Our holdings include hundreds of glass and film negatives/transparencies that we've scanned ourselves; in addition, many other photos on this site were extracted from reference images (high-resolution tiffs) in the Library of Congress research archive. (To query the database click here.) They are adjusted, restored and reworked by your webmaster in accordance with his aesthetic sensibilities before being downsized and turned into the jpegs you see here. All of these images (including "derivative works") are protected by copyright laws of the United States and other jurisdictions and may not be sold, reproduced or otherwise used for commercial purposes without permission.
Vintage photos of:
1915. "Eitel Friedrich, German ship taken over by U.S." The commerce raider Eitel Friedrich, a former passenger liner converted into an auxiliary cruiser for the German navy early in World War I, put into port at Newport News, Virginia, for repairs in March 1915 after sinking a number of British ships (and one U.S. merchant vessel) and taking on more than 300 British and French prisoners. After almost a month the captain decided to intern, and the vessel was towed to the Philadelphia Navy Yard, where she remained under the German flag until being seized by the U.S. government in April 1917. (Harris & Ewing.) View full size.
Washington circa 1914. "H.E.F. & A.W.L. in Detroiter." Herbert E. French, driving, was the owner of National Photo Company; "Artie" Leonard was one of its photographers. They're at the Tidal Basin on the Inlet Bridge, with the Washington Monument in back. National Photo glass negative. View full size.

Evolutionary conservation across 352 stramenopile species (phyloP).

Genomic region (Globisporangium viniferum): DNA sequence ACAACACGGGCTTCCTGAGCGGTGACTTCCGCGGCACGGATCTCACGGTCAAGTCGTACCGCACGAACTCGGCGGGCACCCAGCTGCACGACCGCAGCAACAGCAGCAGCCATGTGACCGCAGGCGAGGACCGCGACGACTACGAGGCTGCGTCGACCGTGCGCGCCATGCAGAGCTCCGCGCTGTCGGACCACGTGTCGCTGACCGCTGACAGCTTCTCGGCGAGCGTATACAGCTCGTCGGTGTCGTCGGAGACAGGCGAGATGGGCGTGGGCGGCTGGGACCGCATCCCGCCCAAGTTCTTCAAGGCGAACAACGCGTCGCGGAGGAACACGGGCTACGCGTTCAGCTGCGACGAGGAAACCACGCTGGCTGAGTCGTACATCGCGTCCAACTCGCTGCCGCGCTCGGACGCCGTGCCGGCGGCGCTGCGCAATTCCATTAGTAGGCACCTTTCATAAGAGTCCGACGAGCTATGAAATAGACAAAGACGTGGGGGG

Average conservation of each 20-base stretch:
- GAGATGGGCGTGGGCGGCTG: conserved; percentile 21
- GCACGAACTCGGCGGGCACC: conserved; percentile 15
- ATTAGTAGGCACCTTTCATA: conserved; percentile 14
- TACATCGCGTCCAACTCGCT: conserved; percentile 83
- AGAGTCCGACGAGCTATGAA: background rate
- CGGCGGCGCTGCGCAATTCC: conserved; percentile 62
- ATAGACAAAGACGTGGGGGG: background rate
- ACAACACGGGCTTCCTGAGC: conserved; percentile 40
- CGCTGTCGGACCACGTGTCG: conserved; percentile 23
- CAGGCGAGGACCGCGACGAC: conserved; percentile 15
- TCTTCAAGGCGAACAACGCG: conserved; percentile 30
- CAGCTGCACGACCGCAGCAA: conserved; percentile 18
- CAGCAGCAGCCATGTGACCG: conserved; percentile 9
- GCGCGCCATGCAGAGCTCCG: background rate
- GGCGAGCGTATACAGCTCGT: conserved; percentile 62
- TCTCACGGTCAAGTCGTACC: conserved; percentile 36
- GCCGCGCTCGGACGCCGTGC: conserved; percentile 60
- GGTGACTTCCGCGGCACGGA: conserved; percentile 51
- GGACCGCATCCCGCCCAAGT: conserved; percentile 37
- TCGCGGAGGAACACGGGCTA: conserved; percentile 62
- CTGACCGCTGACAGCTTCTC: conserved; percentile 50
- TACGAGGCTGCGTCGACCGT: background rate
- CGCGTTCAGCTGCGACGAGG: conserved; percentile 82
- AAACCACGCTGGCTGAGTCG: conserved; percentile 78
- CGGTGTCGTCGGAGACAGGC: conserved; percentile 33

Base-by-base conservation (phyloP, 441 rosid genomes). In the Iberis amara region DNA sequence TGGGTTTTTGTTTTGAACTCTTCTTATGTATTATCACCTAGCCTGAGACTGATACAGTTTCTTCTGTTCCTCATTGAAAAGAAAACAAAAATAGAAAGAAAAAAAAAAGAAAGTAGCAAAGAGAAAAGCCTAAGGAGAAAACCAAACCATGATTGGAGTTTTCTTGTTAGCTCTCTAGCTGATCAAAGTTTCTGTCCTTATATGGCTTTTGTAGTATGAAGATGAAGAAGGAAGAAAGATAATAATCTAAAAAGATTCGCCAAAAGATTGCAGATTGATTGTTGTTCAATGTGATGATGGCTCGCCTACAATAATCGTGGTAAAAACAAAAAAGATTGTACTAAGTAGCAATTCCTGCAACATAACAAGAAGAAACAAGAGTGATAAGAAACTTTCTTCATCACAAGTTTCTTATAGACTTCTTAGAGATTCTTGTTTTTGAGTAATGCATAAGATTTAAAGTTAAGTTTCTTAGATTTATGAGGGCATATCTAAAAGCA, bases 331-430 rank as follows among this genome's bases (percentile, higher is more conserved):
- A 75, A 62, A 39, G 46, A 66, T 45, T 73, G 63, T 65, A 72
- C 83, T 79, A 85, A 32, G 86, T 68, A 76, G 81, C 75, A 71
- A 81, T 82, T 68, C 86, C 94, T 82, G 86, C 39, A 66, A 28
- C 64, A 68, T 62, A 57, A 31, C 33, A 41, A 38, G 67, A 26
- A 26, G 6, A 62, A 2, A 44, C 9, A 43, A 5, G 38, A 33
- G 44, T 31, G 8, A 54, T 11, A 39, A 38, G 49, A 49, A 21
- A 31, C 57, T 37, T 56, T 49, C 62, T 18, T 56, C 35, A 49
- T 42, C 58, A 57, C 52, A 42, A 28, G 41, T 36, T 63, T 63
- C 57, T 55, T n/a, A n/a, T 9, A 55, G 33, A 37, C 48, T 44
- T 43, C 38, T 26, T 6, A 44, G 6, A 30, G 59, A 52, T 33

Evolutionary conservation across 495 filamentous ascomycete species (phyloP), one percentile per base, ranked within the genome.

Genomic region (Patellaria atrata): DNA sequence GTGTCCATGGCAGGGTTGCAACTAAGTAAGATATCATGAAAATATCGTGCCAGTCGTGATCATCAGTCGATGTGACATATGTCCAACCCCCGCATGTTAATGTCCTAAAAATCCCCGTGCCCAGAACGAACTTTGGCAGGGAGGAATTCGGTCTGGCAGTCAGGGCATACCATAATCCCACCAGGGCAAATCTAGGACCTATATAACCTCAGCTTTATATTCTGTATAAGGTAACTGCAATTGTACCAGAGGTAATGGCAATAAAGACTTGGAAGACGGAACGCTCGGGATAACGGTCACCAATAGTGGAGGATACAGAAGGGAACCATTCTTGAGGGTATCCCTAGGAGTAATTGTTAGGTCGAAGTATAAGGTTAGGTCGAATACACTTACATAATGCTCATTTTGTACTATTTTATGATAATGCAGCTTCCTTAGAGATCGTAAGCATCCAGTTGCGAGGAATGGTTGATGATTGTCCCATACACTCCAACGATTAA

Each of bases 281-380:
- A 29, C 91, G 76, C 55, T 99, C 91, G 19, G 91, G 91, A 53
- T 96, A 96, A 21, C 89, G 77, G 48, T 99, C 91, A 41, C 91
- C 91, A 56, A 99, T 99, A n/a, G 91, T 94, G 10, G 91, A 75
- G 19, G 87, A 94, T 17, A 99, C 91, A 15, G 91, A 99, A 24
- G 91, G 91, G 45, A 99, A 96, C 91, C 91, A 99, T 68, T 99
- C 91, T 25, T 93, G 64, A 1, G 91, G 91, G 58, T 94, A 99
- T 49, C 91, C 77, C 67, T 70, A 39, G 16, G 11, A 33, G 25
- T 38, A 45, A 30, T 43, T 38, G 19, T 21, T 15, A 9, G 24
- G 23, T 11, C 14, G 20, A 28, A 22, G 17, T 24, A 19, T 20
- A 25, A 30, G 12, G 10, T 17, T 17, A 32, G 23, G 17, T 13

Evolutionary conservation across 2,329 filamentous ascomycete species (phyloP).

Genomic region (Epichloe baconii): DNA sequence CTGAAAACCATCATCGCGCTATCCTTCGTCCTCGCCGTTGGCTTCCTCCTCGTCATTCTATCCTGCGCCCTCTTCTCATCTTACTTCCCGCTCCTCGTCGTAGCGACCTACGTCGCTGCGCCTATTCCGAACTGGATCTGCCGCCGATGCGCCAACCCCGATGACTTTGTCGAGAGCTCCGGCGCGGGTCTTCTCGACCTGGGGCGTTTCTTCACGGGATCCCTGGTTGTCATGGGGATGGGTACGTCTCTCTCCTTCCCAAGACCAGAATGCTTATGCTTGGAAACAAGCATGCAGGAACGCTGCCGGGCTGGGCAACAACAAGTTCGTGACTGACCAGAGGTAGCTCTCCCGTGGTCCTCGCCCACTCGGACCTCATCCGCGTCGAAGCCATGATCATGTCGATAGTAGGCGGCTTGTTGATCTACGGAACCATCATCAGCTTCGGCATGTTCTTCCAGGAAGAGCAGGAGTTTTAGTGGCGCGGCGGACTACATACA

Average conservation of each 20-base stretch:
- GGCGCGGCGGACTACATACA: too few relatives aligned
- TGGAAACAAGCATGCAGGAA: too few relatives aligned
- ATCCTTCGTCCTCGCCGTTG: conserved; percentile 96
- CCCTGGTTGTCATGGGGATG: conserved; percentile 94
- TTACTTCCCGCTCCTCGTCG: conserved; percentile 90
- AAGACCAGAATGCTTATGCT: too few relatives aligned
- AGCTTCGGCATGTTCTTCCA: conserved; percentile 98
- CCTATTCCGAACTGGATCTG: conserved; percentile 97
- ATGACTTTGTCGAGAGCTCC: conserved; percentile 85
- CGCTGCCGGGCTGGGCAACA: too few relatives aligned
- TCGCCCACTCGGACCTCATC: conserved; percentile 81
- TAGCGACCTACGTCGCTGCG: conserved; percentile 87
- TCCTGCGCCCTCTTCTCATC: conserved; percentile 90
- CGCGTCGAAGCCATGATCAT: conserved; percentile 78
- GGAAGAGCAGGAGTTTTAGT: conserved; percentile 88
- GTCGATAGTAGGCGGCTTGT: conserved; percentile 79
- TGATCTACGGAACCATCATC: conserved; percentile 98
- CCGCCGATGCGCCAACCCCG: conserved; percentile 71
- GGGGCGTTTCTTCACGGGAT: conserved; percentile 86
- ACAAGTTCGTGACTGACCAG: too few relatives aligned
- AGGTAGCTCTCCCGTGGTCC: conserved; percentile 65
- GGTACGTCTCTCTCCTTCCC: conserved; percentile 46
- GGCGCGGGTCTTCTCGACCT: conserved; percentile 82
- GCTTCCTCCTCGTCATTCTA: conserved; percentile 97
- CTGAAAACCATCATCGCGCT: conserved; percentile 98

September 1916. "Kron Prinz Wilhelm, German ship, interned in U.S. in tow." The former passenger liner, pressed into service as a commerce raider by the Imperial German Navy at the start of World War I, being towed from the Norfolk yards to Philadelphia. During its eight months on the high seas -- after leaving New York Harbor with 2,000 tons of coal -- the converted 15,000-ton cruiser sank more than a dozen Allied ships and took hundreds of prisoners. Running low on supplies, its crew and prisoners beset by a variety of illnesses, the battered vessel sought refuge in April 1915 at Newport News, where its sailors were interned for over a year. After the United States entered the war, the ship was seized by the government, rechristened the USS Von Steuben and converted into a troop carrier. Harris & Ewing Collection glass negative. View full size.